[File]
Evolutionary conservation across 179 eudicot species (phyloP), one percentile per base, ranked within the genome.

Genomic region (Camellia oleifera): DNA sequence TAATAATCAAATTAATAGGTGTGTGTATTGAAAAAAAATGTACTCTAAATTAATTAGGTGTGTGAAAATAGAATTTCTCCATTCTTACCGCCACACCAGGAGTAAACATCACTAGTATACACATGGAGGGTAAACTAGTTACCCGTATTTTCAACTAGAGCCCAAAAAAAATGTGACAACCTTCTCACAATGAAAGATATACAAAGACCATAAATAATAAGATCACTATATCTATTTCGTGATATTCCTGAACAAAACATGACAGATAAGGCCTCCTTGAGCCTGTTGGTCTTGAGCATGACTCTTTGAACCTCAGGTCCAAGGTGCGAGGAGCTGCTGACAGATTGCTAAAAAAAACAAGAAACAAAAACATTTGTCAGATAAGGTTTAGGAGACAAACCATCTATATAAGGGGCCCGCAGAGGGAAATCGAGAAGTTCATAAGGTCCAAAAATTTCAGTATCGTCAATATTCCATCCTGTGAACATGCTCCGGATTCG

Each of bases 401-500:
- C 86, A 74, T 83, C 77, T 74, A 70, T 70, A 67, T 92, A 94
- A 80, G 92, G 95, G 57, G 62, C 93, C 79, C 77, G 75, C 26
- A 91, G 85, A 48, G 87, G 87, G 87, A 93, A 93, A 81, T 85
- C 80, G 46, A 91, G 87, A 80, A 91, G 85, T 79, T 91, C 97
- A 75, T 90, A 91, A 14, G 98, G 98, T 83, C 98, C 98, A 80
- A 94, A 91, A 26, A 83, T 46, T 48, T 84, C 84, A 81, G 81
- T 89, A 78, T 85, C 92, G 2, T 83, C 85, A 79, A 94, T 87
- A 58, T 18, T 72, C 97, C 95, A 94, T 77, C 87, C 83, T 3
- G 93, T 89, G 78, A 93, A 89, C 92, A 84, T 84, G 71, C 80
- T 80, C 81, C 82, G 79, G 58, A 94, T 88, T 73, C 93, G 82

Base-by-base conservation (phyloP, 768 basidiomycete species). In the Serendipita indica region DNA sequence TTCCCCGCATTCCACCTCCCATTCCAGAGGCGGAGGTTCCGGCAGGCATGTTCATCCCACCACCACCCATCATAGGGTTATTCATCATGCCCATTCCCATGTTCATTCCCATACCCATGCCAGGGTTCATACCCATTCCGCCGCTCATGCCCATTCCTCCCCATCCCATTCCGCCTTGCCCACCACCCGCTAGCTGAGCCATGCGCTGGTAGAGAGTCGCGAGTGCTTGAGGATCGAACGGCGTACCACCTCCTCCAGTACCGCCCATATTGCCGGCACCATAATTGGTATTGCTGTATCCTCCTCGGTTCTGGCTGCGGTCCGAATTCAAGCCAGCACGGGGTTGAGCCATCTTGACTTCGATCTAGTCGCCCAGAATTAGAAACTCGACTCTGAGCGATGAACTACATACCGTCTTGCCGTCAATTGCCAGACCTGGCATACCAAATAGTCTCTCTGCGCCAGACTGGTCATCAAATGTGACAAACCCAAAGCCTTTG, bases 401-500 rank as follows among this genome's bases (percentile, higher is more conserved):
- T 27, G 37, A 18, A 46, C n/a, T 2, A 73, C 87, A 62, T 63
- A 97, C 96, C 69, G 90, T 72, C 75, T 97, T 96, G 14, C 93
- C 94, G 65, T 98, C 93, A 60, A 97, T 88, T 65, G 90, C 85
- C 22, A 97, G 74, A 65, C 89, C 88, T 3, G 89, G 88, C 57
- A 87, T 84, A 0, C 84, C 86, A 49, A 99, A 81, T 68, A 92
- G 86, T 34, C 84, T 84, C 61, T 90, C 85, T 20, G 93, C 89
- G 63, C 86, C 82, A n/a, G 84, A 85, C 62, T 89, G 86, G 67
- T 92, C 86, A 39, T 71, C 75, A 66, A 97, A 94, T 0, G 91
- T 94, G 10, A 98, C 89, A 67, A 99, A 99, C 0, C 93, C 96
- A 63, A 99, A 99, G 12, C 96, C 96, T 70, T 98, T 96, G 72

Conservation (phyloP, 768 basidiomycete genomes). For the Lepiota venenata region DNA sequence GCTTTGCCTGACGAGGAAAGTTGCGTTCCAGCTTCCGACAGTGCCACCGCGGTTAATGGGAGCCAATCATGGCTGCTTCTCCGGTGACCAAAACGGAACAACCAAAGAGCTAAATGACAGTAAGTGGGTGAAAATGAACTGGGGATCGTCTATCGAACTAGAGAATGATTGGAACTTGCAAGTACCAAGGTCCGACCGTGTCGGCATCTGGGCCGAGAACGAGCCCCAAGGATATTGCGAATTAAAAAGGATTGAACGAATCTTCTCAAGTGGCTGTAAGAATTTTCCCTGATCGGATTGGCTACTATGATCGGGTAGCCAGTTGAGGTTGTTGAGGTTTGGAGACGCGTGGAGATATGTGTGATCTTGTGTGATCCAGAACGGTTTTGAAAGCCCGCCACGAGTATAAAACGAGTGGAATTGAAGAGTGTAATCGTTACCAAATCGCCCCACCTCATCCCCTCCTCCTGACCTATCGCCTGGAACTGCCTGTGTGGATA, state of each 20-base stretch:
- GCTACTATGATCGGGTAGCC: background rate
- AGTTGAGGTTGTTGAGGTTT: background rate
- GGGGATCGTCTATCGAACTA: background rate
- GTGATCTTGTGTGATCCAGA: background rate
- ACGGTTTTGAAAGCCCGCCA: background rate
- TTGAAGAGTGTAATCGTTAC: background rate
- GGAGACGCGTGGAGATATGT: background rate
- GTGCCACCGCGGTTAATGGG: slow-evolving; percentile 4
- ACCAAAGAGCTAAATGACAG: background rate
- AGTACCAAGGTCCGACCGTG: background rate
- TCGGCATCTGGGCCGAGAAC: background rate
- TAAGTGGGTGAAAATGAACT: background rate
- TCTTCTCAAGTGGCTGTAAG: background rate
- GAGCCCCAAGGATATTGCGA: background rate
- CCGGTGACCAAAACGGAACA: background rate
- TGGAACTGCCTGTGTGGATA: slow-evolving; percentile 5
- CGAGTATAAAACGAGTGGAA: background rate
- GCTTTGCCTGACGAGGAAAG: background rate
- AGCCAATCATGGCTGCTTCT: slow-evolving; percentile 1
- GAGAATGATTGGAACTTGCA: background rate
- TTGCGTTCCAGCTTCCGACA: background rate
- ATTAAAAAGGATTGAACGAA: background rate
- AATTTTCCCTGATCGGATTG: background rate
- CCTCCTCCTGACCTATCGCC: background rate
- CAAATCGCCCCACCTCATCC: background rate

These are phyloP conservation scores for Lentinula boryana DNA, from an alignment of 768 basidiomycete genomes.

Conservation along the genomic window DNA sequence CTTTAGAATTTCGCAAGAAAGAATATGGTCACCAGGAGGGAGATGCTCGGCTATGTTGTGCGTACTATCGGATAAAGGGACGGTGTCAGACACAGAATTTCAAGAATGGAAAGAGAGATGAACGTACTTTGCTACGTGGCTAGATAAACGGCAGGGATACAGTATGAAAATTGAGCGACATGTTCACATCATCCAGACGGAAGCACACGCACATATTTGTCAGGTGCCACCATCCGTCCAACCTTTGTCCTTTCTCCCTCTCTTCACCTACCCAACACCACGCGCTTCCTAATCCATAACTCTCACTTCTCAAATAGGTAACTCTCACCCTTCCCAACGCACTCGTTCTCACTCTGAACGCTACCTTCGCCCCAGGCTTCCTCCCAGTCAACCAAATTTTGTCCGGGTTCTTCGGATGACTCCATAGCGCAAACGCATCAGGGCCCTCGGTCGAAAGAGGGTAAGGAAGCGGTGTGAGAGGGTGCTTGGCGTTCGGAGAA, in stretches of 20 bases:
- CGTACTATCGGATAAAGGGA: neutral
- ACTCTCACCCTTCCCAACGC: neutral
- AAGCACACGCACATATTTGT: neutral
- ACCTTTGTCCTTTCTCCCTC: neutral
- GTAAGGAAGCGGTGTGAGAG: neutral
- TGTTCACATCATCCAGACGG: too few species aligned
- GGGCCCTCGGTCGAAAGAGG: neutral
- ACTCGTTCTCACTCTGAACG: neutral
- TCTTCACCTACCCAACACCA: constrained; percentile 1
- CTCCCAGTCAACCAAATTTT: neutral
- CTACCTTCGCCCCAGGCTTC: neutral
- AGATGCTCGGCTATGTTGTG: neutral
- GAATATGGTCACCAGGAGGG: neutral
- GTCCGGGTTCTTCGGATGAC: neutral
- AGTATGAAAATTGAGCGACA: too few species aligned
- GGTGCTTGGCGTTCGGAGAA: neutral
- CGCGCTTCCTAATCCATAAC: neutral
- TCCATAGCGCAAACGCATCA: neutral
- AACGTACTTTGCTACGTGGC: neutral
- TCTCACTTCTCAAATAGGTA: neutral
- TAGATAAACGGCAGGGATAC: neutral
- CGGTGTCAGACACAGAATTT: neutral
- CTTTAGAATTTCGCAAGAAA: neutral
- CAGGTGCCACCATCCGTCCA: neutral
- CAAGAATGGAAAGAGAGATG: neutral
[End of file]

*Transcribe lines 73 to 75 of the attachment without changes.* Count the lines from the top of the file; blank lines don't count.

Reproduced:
- TAGATAAACGGCAGGGATAC: neutral
- CGGTGTCAGACACAGAATTT: neutral
- CTTTAGAATTTCGCAAGAAA: neutral